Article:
Our research focuses on epigenetic dynamics during mammalian germ cell development and fertilization. Epigenetic inheritance from arents to progeny has been catching a huge attention, thus our research can contribute to elucidate the mechanism.

About Research

Epigenetics : Supporting proper transgenerational transmission of genetic information

Epigenetics supports proper transmission of genetic information to progeny. Germ cells undergo dynamic morphological and molecular changes in order to transfer their genetic information to the progeny. For example, in sperm nuclei, which major axis is only 5 micrometer due to the histone removal and intense chromatin condenstaion, most of the nuclear events such as transcription and translation are thought to be shut-off. However, recent studies indicate that small amount of histones as well as RNAs still exist in mature sperm, and suggest the possibility that these histones and RNAs play some roles during fertilization. More recently, it is demonstranted that transient stress occurs in male individuals causes epigenetic alteration, and the altered epigenetic marks are inheritable to progeny. These observations support the idea that sperm transfer something other than their genome to the progeny.
In our laboratory, we focus on the chromatin dynamics in germ cells, and examine how it contributes cell proliferation, diff erentiation and fertilization, and three specific projects are on-going; i) identification and analysis of chromatin modifiers important for spermatogonial stem cells (SSCs), ii) investigating the roles of histone variants during spermatogenesis, and iii) profiling of histones retained in sperm and functional analysis of sperm histone variants.

Summary of our research projects. We are investigating the epigenetic dynamics from spermatogenesis to fertilization by using mice.



  1. KM mutant highlights enhancers in minor ZGA.
    Okada Y, Aoshima K.
    Cell Cycle. 2015 Aug 18;14(16):2541-2. doi: 10.1080/15384101.2015.1060774
  2. Paternal H3K4 methylation is required for minor zygotic gene activation and early mouse embryonic development.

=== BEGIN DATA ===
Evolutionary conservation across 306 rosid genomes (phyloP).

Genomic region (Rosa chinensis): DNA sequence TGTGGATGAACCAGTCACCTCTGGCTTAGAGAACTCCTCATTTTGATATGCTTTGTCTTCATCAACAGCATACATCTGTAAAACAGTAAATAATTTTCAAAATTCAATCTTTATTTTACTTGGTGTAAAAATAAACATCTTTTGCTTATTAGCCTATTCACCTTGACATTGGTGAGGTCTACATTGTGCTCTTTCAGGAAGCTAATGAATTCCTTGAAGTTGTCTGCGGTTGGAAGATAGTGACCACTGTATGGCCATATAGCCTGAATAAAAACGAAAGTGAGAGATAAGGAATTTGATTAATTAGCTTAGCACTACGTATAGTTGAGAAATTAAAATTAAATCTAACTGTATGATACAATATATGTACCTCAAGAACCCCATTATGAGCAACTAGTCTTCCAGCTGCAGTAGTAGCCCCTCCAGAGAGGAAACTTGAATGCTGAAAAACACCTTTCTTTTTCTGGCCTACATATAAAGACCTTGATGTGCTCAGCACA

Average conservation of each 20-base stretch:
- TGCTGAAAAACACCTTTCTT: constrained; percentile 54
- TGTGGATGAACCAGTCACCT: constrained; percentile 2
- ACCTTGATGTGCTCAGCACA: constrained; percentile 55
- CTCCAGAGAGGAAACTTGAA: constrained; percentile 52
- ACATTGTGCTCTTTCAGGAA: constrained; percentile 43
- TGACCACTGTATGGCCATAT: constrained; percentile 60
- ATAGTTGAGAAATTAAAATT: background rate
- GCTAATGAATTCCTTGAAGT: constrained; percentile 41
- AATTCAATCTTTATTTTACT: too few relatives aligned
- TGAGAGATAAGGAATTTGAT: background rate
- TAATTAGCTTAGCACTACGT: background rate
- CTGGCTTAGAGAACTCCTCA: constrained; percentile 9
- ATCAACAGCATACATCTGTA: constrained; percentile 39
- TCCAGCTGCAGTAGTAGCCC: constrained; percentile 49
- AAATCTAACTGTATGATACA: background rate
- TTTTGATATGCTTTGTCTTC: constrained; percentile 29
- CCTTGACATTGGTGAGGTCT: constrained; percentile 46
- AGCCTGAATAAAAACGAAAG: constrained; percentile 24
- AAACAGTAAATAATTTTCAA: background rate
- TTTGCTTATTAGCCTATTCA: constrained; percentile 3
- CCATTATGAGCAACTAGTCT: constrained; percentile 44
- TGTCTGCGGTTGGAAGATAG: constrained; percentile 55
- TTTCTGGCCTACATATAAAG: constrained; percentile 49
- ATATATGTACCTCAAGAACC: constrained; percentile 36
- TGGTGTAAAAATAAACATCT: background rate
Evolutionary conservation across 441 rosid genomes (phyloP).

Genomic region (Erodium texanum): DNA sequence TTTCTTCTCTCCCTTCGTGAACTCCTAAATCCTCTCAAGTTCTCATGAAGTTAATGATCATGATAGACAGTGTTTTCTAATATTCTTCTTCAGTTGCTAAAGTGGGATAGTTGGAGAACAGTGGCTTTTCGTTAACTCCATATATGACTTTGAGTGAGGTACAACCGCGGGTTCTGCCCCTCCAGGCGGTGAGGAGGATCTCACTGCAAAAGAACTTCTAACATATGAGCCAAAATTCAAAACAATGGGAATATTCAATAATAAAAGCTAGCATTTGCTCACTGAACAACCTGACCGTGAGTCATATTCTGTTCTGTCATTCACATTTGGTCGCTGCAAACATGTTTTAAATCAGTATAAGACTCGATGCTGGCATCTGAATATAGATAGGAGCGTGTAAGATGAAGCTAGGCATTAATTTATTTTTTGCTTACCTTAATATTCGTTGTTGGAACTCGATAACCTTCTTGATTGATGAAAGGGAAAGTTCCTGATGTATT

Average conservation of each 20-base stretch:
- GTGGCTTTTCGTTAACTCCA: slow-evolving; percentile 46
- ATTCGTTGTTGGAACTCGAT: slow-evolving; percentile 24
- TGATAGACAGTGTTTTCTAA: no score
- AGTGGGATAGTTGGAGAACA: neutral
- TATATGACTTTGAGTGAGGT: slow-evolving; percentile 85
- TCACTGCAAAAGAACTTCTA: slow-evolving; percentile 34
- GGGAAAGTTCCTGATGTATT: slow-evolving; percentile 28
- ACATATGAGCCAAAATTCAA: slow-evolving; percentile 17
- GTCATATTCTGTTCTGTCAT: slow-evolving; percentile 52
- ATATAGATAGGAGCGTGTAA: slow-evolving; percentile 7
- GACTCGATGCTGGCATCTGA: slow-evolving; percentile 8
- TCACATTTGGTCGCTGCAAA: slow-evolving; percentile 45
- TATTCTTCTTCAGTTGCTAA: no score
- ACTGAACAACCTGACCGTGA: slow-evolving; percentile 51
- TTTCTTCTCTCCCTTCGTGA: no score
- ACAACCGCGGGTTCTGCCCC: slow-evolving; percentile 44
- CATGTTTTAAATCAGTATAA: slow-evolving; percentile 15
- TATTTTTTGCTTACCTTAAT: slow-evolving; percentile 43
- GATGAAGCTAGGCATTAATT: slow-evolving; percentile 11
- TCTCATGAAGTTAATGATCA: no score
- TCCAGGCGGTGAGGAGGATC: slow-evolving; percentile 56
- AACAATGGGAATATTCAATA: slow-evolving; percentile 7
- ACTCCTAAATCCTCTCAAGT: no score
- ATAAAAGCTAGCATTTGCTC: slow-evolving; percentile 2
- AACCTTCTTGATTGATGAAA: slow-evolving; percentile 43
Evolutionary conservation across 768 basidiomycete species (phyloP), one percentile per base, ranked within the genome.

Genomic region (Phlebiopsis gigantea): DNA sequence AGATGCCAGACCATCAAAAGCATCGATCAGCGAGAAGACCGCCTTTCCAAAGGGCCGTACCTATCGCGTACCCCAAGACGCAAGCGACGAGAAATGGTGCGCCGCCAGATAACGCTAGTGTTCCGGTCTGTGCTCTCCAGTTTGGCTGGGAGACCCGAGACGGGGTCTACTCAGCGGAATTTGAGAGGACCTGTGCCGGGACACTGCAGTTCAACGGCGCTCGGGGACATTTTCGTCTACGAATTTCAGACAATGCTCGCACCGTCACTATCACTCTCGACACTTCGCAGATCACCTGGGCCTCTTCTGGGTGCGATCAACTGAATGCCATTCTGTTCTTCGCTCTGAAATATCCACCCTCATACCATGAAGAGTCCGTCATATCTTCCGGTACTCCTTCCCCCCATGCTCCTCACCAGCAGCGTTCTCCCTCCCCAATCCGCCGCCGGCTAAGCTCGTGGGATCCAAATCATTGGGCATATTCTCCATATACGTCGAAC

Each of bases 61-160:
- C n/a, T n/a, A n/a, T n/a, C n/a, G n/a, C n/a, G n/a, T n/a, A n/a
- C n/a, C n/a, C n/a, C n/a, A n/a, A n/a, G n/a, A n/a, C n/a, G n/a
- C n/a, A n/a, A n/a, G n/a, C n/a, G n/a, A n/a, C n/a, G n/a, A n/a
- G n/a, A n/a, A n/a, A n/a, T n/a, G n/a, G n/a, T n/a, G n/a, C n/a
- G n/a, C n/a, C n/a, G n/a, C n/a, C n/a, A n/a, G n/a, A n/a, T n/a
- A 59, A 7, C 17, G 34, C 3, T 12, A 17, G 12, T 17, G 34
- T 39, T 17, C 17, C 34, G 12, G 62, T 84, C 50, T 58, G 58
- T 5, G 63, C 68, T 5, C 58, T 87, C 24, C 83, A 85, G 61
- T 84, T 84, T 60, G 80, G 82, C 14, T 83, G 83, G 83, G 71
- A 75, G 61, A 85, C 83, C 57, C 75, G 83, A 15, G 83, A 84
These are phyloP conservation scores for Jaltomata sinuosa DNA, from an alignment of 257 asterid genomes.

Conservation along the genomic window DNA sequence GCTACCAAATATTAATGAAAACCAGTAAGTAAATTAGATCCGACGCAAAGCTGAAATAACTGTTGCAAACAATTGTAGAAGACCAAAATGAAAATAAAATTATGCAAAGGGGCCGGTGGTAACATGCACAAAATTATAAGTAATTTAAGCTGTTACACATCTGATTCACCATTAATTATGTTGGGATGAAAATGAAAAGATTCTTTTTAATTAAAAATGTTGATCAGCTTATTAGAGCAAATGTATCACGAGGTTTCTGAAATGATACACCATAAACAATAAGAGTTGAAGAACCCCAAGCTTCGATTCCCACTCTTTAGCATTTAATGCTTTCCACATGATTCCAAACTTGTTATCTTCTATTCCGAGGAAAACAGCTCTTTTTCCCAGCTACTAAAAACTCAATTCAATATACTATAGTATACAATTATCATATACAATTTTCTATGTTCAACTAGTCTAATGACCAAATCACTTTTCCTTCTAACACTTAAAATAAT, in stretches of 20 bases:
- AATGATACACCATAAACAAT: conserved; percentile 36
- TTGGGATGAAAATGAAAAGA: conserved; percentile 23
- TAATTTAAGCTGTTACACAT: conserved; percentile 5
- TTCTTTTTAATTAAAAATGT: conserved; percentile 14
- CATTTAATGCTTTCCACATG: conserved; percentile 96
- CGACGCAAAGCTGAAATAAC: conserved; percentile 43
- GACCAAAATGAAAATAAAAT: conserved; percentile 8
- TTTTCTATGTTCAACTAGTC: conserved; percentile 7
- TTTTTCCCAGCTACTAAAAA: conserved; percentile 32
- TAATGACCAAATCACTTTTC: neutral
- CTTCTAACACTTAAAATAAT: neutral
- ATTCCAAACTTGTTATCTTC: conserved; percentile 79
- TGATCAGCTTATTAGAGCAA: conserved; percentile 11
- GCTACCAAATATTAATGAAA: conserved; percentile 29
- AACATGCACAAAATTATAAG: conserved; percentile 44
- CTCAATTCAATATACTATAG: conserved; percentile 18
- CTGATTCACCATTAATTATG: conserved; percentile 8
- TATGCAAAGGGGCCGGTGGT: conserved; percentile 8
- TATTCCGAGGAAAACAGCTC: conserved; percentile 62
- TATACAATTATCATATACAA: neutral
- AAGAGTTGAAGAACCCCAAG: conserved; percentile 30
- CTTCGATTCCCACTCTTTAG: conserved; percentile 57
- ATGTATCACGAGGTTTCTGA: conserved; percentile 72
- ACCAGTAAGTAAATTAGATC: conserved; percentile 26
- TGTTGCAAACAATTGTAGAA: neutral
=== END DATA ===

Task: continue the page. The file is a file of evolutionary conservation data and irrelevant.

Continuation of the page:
Aoshima K, Inoue E, Sawa H, Okada Y.
    EMBO Rep. 2015 Jul;16(7):803-12. doi: 10.15252/embr.201439700.
  3. Generation of a dual-color reporter mouse line to monitor spermatogenesis in vivo.
    Makino Y, Inoue E, Hada M, Aoshima K, Kitano S, Miyachi H, Okada Y.
    Front Cell Dev Biol. 2014 Jul 23;2:30. doi: 10.3389/fcell.2014.00030.
  4. Establishment of alternative culture method for spermatogonial stem cells using knockout serum replacement.
    Aoshima K, Baba A, Makino Y, Okada Y.
    PLoS One. 2013 Oct 28;8(10):e77715. doi: 10.1371/journal.pone.0077715.
  5. Understanding paternal genome demethylation through live-cell imaging and siRNA.
    Yamagata K, Okada Y.
    Cell Mol Life Sci. 2011 May;68(10):1669-79. doi: 10.1007/s00018-010-0623-0
  6. A role for the elongator complex in zygotic paternal genome demethylation.
    Okada Y, Yamagata K, Hong K, Wakayama T, Zhang Y.
    Nature. 2010 Jan 28;463(7280):554-8. doi: 10.1038/nature08732.
  7. Histone demethylase JHDM2A is involved in male infertility and obesity.
    Okada Y, Tateishi K, Zhang Y.
    J Androl. 2010 Jan-Feb;31(1):75-8. doi: 10.2164/jandrol.109.008052.Review.
  8. Histone demethylase JHDM2A is critical for Tnp1 and Prm1 transcription and spermatogenesis.
    Okada Y, Scott G, Ray MK, Mishina Y, Zhang Y.
    Nature. 2007 Nov 1;450(7166):119-23.
  9. Leukaemic transformation by CALM-AF10 involves upregulation of Hoxa5 by hDOT1L.
    Okada Y, Jiang Q, Lemieux M, Jeannotte L, Su L, Zhang Y.
    Nat Cell Biol. 2006 Sep;8(9):1017-24.
  10. hDOT1L links histone methylation to leukemogenesis.
    Okada Y, Feng Q, Lin Y, Jiang Q, Li Y, Coffield VM, Su L, Xu G, Zhang Y.
    Cell. 2005 Apr 22;121(2):167-78.
Yuki Okada
Pharmaceutical Sciences, Graduate School of Arts and Sciences
Yasuhiro Fujiwara
Research Associate
Masashi Hada
Research Associate
Erina Inoue
Technical Specialist